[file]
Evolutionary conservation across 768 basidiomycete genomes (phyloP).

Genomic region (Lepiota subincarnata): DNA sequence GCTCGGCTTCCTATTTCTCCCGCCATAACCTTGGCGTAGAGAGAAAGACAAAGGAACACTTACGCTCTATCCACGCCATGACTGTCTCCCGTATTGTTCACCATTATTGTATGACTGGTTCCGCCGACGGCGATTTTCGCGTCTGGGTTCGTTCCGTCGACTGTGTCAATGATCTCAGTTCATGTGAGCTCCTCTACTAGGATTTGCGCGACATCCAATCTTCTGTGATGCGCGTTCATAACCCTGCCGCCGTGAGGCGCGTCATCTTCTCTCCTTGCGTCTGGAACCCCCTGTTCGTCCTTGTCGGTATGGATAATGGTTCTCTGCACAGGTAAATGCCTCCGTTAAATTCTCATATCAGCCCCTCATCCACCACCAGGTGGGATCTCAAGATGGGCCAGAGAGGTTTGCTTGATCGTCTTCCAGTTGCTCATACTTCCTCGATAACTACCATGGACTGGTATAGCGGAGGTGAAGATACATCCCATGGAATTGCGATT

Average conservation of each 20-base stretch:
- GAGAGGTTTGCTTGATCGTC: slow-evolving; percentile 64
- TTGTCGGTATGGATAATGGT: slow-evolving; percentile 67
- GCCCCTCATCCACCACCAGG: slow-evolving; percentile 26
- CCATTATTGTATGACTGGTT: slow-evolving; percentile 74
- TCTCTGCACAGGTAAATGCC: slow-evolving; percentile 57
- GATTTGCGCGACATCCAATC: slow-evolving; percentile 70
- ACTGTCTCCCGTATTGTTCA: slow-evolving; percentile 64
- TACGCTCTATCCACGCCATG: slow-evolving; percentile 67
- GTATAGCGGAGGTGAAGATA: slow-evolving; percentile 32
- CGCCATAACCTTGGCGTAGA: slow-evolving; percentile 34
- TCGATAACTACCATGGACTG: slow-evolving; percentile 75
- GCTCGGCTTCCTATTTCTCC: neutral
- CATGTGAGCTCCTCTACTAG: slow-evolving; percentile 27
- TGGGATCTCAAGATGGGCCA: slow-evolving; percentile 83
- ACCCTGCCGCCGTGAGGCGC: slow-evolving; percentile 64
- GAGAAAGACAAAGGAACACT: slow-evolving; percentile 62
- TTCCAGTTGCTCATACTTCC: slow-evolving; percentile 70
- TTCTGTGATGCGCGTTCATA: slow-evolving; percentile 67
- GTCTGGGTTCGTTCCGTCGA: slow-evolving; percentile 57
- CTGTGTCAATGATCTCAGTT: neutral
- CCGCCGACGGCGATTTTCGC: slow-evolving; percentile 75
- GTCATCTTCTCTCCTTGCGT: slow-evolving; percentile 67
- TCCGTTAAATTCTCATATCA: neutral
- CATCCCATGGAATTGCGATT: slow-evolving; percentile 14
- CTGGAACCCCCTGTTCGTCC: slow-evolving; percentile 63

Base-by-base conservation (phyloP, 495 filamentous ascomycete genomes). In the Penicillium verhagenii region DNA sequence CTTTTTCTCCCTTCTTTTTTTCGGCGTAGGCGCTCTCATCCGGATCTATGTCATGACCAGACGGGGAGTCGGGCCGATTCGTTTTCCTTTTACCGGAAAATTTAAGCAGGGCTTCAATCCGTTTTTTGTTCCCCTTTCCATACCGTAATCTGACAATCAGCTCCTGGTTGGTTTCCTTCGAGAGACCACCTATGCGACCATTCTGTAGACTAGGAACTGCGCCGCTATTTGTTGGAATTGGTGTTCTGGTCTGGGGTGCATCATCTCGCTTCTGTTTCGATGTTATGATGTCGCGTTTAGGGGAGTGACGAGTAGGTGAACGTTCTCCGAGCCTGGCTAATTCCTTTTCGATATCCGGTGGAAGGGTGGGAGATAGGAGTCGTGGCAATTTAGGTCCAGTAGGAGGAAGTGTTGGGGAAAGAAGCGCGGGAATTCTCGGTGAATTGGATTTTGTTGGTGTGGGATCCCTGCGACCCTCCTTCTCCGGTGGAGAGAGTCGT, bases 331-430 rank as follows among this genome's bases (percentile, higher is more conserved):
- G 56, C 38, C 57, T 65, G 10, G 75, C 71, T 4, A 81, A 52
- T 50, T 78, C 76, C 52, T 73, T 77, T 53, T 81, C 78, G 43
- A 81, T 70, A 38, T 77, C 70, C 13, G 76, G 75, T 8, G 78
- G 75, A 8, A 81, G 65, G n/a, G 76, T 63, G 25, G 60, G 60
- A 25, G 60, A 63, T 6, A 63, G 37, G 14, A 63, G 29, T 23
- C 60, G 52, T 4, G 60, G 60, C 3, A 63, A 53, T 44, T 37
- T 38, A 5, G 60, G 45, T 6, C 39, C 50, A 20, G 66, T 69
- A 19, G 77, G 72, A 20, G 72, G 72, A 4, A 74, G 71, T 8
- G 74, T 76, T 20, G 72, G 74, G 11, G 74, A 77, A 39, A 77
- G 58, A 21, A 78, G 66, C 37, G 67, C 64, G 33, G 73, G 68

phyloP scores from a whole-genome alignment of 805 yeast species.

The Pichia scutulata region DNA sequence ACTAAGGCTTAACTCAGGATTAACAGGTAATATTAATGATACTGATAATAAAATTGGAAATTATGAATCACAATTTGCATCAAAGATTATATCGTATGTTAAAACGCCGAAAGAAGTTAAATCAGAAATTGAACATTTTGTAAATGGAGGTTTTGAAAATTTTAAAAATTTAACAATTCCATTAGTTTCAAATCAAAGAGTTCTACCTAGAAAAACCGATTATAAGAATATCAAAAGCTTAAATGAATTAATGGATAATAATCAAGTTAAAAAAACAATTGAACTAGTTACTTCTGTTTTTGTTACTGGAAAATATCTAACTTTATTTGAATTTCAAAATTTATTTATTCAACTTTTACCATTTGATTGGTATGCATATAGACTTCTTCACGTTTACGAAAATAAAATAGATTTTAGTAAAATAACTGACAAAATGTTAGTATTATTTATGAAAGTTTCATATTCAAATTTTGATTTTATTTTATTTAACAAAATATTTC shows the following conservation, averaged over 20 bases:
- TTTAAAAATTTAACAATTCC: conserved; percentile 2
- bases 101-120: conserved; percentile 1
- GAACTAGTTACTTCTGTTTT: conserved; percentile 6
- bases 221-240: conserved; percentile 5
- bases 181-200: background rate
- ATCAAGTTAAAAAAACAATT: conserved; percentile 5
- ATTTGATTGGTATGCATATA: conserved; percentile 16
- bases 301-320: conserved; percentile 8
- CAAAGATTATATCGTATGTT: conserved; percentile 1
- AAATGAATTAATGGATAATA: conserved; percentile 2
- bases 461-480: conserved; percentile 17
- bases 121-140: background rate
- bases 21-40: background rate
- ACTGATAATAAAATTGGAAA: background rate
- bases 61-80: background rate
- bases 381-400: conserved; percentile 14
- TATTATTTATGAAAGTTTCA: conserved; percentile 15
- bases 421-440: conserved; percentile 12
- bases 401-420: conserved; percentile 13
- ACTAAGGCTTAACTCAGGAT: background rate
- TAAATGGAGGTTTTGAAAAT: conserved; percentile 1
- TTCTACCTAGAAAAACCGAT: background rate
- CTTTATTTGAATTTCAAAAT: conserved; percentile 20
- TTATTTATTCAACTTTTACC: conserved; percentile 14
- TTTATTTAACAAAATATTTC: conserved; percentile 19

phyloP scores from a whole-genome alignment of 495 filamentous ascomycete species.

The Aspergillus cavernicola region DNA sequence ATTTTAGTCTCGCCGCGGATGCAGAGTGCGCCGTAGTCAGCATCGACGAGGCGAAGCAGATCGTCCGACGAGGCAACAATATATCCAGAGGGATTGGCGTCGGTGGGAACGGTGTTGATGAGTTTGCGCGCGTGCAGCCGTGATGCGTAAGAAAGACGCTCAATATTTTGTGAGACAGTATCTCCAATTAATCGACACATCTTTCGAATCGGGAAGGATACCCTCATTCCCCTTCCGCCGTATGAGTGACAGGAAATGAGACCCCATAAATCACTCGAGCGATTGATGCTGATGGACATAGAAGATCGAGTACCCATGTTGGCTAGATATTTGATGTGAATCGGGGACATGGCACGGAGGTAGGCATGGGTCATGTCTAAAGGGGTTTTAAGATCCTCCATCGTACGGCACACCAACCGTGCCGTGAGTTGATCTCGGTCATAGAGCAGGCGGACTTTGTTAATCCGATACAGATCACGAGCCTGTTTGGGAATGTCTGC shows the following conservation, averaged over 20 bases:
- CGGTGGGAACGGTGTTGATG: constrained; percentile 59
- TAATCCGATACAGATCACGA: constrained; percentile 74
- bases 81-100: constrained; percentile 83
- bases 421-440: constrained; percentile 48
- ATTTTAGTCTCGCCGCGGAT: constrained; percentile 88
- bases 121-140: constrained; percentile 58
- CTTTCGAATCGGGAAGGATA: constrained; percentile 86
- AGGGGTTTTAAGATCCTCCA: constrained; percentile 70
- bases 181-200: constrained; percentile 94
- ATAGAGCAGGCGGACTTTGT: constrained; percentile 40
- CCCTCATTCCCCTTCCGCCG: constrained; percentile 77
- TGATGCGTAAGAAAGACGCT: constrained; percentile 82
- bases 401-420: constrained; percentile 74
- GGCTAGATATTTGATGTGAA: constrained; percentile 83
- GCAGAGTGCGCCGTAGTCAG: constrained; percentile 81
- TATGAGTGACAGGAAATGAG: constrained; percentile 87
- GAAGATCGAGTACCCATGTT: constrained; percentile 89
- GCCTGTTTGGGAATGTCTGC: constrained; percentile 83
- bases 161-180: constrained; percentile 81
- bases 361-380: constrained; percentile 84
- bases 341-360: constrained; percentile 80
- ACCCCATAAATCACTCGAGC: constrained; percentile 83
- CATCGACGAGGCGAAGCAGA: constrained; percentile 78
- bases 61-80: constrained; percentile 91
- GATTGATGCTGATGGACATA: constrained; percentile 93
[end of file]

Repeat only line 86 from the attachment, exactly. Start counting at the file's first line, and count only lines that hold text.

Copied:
- GCCTGTTTGGGAATGTCTGC: constrained; percentile 83